Over the last few weeks, Bryan Caplan of Econlog has engaged in a debate with his former teacher Bill Dickens over the social value of education. Brian’s position is that education is largely used for signalling rather than skill acquisition. While some signalling is good (matches students and employers), it is privately optimal to far exceed the social optimal. This excessive signalling consumes resources for limited social return, so we should stop subsidising it and possibly consider taxing it. I find myself leaning towards Brian’s position – particularly in relation to senior high school and university/college education.
A recent Economist daily chart reflects the waste from the subsidisation of education, with over 20 per cent of university graduates in the OECD working in low-skilled jobs. In the United States and Canada, it is over 30 per cent. Some of this is choice, and you would expect that group to be the first to cut back on education if they were required to pay the full cost.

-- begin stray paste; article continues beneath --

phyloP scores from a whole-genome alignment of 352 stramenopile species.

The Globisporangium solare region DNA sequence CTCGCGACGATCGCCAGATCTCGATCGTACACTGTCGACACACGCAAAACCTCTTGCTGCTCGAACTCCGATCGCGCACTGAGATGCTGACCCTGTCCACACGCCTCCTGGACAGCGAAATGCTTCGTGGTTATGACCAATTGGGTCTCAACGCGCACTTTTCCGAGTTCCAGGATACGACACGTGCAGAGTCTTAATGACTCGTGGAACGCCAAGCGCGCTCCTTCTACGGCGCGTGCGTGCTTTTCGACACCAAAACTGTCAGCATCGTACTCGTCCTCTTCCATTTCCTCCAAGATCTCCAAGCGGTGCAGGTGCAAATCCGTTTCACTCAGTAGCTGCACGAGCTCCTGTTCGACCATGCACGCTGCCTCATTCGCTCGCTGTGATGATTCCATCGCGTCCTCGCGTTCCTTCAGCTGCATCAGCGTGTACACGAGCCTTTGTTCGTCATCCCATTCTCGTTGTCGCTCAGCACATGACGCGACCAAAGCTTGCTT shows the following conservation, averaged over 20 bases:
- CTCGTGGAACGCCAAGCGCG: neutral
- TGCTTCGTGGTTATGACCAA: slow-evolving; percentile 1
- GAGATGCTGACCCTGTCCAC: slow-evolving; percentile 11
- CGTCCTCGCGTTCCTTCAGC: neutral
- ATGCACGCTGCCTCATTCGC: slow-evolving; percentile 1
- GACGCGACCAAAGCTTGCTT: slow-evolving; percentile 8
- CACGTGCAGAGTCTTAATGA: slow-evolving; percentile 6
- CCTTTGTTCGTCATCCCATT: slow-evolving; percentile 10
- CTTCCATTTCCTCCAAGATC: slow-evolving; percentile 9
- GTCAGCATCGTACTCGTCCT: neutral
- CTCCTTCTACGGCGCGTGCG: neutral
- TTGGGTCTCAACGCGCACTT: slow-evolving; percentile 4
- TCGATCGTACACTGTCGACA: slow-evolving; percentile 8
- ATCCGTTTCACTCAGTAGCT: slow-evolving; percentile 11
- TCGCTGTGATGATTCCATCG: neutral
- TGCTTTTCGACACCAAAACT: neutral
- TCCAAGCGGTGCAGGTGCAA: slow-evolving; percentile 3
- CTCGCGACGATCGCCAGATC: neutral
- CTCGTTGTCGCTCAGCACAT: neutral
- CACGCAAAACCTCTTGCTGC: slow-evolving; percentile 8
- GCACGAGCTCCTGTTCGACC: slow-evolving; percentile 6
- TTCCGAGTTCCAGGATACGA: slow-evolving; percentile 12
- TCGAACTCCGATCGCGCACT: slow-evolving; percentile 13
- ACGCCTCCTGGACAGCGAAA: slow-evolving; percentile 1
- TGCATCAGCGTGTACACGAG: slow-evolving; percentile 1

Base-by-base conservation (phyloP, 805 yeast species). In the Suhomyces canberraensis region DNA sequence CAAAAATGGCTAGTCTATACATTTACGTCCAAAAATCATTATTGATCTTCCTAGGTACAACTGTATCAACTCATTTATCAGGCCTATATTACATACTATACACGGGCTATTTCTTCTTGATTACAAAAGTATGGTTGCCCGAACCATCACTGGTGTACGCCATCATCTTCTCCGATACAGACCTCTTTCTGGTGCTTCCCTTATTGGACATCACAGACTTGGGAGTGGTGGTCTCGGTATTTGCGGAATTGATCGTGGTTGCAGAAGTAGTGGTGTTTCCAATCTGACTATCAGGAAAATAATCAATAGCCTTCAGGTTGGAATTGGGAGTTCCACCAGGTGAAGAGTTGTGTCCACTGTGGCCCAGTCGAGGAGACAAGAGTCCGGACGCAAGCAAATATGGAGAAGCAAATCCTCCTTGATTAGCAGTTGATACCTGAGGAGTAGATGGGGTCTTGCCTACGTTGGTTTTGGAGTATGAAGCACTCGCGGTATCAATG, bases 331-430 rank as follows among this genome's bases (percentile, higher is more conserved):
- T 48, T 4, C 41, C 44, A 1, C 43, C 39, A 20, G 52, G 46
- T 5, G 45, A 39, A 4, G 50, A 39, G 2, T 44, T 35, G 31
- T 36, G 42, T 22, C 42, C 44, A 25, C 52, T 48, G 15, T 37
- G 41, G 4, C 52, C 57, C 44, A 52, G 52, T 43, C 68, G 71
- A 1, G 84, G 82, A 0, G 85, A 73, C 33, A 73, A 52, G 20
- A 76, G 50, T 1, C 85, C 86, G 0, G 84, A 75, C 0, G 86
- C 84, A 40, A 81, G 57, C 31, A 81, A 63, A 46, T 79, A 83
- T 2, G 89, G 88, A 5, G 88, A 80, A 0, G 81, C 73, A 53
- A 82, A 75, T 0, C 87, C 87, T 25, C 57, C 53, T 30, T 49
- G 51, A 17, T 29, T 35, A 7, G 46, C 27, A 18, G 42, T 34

The element of Brian’s position that interests me is what the signalling environment would look like in the absence of subsidised education. Education is not only costly in terms of money, but it also consumes a large amount of time. Is the time commitment required for an accurate signal? Once education is no longer subsidised, will other signals that are less intensive in the time required emerge? IQ can be determined through tests. How long does someone need to engage in an education to show persistence, courteousness and reliability? Could an intense one-year course substitute?
I would also expect to see a distinction emerge between those courses with a larger signalling element and those in which skills are genuinely acquired. This would flow on to the costs (salaries) associated with those skills.
The last things, and my hope, is that it would give us cheaper plumbers. That is a touch flippant, but if fewer people move into education as the price has increased, perhaps some of them will get those other unsubsidised skills and trades and push the price of them down.